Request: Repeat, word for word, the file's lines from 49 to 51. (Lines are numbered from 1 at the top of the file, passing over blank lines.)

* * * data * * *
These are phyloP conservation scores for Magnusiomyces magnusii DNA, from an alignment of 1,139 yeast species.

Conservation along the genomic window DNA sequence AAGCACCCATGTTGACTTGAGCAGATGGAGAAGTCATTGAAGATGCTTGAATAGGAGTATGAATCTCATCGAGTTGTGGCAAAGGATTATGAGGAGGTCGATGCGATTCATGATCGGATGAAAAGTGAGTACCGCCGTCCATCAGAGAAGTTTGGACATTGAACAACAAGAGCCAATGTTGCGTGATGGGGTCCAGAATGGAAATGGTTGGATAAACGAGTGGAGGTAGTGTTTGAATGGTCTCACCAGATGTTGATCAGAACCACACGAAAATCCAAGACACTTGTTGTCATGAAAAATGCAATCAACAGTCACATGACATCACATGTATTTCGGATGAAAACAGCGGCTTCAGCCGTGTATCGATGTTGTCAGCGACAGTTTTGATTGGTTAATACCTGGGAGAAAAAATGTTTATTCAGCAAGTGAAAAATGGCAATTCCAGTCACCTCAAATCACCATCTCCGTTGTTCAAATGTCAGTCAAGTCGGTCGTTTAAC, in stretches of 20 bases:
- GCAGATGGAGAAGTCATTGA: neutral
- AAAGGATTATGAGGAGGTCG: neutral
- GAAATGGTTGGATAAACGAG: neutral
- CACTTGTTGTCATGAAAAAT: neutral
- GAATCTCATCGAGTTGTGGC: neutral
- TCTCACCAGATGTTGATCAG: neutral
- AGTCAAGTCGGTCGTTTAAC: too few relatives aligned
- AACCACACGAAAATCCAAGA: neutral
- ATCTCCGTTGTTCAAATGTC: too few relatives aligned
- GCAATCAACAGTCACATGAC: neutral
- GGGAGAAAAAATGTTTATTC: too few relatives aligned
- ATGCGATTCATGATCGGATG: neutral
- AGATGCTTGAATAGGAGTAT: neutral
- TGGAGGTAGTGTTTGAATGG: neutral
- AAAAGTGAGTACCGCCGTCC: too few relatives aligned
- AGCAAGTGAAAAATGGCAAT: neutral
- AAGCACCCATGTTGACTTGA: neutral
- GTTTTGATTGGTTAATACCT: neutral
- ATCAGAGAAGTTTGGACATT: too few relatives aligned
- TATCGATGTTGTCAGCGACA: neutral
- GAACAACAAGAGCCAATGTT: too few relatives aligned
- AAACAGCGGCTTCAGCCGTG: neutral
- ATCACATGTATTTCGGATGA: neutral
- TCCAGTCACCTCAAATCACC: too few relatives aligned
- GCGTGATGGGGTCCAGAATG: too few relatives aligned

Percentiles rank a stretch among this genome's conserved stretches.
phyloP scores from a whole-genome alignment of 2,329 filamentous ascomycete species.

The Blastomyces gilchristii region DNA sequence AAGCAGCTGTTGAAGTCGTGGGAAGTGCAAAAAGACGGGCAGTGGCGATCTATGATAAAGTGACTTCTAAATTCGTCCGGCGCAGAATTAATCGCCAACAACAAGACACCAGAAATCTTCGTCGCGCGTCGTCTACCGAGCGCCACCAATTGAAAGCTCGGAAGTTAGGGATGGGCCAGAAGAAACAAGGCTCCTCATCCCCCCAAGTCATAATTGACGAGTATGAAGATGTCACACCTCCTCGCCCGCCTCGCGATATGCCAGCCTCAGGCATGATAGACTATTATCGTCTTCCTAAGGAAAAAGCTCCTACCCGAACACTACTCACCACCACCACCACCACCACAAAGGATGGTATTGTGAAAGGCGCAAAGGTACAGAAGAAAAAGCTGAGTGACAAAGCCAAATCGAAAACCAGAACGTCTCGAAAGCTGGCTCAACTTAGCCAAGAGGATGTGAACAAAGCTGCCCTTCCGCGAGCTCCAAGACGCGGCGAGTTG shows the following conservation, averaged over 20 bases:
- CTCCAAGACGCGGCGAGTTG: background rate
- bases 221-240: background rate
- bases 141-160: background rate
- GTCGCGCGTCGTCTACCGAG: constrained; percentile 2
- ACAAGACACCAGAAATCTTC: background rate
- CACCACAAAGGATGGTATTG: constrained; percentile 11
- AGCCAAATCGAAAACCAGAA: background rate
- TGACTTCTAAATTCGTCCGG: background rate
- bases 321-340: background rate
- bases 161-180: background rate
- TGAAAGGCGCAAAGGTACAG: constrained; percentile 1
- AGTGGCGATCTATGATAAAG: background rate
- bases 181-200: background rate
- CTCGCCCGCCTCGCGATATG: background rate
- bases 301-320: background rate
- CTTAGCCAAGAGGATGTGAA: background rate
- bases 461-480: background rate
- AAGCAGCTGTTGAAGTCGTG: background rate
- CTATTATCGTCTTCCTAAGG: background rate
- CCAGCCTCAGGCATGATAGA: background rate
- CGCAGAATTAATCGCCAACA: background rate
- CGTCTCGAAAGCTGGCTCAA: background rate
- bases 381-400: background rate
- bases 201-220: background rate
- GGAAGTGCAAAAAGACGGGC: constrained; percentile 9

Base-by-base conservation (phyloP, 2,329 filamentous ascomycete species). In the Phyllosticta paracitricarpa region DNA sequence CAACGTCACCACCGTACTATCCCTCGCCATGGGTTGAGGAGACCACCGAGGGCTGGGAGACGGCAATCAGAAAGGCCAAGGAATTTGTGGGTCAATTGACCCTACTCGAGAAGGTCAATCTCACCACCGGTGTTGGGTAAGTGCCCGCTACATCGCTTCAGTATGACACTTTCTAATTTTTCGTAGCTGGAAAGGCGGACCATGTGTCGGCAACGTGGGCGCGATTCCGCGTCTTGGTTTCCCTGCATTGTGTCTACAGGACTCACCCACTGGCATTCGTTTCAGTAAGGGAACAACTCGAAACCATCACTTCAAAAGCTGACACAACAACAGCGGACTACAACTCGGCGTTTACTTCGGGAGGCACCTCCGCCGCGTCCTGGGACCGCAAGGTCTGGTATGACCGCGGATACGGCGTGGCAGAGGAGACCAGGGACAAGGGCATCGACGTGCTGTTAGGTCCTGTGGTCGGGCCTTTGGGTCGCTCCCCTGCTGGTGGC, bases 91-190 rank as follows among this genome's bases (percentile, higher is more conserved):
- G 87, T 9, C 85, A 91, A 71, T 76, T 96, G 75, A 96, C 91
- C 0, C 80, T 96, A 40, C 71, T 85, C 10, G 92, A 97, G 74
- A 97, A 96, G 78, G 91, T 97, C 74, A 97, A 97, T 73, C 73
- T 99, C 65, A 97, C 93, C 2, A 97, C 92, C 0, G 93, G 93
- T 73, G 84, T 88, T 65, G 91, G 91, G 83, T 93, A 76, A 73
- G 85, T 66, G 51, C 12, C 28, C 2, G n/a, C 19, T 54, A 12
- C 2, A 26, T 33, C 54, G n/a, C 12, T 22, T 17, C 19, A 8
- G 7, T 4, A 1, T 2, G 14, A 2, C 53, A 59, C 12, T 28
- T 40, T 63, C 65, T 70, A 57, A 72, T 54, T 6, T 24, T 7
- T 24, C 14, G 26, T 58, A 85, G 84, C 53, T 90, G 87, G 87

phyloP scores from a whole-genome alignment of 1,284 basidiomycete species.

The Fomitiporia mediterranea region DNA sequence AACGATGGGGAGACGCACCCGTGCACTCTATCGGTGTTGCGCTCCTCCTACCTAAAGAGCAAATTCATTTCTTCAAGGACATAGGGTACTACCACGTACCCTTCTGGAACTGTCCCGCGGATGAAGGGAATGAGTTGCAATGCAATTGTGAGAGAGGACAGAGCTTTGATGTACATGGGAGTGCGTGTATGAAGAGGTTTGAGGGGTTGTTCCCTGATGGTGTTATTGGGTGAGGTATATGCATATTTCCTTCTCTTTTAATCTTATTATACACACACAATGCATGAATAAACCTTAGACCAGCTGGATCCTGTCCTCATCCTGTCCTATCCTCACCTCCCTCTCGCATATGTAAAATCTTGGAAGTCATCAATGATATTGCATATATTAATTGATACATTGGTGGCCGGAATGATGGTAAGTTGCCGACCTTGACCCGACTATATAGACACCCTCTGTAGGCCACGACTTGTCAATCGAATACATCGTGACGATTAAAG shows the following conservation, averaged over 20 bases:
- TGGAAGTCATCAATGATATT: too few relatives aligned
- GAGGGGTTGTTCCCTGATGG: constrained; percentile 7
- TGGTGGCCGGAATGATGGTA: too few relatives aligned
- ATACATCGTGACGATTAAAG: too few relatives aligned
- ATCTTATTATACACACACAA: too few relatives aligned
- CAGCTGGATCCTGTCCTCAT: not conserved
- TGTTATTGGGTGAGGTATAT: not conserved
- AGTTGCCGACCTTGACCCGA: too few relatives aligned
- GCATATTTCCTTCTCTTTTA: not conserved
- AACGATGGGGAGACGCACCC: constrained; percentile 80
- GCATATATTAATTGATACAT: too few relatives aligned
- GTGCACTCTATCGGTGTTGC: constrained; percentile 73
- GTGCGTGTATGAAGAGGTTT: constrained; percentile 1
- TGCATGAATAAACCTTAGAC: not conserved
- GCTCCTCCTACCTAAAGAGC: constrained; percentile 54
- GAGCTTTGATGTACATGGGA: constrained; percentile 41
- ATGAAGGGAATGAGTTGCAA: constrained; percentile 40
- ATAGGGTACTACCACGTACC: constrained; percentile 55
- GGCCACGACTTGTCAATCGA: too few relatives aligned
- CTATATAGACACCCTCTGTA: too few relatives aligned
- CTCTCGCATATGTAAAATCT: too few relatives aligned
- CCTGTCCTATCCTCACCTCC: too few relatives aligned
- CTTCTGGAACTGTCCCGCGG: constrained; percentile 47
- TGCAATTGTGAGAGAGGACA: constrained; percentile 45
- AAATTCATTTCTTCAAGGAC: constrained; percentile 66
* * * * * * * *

- CTATTATCGTCTTCCTAAGG: background rate
- CCAGCCTCAGGCATGATAGA: background rate
- CGCAGAATTAATCGCCAACA: background rate